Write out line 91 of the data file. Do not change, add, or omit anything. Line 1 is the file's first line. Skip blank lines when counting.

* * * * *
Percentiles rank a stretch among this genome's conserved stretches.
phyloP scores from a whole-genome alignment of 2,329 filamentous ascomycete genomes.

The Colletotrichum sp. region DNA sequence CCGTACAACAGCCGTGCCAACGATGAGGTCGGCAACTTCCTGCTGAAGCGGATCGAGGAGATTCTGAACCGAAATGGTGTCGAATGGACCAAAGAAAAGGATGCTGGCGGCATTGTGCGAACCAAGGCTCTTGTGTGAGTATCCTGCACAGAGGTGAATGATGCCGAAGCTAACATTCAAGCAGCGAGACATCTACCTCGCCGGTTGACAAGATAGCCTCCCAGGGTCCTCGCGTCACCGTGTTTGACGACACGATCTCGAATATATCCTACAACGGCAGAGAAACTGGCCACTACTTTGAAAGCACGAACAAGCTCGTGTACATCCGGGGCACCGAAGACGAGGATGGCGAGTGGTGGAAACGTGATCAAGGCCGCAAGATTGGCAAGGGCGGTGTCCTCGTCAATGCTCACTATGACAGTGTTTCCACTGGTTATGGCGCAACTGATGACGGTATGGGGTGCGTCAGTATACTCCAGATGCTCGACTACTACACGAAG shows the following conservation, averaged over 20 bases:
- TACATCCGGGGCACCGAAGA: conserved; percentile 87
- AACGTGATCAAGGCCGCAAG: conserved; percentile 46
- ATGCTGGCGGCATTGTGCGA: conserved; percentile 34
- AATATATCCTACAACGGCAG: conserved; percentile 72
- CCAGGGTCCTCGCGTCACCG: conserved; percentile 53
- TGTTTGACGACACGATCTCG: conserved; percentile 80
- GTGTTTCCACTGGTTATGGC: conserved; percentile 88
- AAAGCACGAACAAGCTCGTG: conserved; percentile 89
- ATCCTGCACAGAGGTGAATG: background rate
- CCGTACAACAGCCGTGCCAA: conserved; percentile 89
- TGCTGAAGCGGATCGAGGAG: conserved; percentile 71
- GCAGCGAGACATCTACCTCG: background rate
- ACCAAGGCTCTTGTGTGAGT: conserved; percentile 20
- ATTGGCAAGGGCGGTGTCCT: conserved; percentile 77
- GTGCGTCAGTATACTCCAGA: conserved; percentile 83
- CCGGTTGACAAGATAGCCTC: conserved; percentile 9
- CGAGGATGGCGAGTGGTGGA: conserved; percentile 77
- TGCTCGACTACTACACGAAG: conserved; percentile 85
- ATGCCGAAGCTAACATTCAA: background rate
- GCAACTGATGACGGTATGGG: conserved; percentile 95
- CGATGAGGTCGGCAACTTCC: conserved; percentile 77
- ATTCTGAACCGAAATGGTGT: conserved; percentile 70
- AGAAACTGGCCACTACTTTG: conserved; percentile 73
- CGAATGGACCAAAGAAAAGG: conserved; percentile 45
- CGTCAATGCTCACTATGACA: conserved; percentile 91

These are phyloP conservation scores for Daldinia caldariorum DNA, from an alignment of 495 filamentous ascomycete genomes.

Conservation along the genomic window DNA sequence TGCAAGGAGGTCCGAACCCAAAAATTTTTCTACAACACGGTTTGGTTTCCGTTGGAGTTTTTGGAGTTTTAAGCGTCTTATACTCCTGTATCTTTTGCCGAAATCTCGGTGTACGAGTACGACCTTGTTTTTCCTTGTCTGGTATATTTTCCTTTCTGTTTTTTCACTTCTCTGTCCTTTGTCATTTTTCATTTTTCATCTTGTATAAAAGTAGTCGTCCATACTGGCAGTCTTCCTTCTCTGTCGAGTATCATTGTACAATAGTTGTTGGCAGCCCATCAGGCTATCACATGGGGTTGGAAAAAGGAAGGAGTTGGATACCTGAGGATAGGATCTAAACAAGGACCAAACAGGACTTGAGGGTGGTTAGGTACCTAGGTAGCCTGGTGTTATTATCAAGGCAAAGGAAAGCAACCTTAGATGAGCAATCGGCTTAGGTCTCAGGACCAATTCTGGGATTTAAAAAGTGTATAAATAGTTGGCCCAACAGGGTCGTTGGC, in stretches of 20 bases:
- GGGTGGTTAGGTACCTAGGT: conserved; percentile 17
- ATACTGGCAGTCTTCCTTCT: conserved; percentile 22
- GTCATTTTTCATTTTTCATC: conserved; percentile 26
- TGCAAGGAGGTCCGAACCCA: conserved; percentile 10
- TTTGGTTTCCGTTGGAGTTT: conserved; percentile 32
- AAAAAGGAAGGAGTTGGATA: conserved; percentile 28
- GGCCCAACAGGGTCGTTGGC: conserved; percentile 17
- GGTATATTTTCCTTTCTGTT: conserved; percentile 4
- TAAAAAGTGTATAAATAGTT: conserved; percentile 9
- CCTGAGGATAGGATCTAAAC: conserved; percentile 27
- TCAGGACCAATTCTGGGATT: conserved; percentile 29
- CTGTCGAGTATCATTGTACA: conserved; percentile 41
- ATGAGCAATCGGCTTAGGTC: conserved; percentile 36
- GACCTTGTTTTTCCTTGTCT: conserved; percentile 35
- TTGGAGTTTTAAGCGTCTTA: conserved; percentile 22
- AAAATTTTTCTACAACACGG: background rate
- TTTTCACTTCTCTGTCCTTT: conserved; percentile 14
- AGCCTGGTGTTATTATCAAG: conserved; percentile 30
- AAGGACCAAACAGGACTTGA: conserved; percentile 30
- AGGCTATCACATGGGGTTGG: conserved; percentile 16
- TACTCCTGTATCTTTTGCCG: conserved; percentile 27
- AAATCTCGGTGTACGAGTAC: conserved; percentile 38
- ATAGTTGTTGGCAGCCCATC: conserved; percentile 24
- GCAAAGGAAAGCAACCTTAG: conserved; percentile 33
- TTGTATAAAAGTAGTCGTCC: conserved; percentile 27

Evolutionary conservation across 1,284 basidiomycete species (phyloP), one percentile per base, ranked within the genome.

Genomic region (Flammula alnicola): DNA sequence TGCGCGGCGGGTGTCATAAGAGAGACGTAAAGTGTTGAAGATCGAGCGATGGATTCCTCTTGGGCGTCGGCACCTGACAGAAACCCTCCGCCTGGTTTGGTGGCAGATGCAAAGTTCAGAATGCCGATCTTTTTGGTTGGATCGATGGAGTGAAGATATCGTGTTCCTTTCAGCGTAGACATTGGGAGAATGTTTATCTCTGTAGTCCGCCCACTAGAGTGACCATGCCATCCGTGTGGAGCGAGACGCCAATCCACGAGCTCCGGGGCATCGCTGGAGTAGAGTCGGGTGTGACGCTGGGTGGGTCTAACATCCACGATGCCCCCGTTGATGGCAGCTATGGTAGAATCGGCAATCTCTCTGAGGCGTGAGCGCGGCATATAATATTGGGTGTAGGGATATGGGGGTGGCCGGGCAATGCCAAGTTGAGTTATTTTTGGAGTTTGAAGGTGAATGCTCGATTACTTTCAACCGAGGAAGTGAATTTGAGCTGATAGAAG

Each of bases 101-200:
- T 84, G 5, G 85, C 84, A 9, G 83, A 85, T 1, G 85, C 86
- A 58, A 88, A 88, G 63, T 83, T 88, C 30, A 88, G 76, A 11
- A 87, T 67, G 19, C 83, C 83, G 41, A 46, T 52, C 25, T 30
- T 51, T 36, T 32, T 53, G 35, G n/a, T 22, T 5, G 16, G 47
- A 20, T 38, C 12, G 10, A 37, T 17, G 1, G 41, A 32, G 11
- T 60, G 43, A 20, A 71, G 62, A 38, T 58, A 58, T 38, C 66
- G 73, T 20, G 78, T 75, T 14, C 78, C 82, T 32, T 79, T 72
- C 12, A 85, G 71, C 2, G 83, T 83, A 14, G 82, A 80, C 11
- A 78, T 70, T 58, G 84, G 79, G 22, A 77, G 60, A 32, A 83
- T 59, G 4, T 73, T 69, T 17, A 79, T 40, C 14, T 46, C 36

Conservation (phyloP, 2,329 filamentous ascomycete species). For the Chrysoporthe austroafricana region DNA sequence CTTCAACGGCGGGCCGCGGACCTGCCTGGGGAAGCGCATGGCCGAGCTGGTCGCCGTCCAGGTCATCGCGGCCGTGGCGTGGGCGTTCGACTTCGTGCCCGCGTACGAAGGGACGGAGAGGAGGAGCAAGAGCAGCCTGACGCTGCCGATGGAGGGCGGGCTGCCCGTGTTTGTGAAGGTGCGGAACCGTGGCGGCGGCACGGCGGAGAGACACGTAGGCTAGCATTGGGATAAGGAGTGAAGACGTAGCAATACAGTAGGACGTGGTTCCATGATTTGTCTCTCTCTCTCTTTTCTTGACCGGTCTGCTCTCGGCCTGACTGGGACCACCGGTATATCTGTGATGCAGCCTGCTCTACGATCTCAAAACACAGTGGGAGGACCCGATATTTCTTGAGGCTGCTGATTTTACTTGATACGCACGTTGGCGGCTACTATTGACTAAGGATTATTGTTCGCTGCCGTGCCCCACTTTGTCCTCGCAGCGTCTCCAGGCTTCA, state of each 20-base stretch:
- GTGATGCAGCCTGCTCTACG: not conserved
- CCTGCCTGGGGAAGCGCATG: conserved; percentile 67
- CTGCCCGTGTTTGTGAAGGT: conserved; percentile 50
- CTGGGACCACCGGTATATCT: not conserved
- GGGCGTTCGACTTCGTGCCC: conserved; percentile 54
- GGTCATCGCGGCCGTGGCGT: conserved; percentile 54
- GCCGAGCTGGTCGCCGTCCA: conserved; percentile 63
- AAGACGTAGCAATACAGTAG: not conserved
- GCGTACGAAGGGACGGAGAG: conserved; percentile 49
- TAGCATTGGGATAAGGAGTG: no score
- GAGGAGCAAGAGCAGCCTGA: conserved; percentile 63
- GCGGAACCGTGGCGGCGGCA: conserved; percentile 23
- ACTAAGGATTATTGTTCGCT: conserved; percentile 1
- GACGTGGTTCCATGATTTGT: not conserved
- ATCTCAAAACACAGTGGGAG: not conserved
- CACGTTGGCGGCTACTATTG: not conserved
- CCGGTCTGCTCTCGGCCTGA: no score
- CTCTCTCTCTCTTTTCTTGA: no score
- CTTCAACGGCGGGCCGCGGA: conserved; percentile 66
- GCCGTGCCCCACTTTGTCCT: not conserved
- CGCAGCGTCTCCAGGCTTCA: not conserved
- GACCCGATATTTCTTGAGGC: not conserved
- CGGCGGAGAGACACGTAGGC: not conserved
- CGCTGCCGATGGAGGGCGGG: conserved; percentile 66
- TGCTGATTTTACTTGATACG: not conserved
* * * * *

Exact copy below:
- GACCCGATATTTCTTGAGGC: not conserved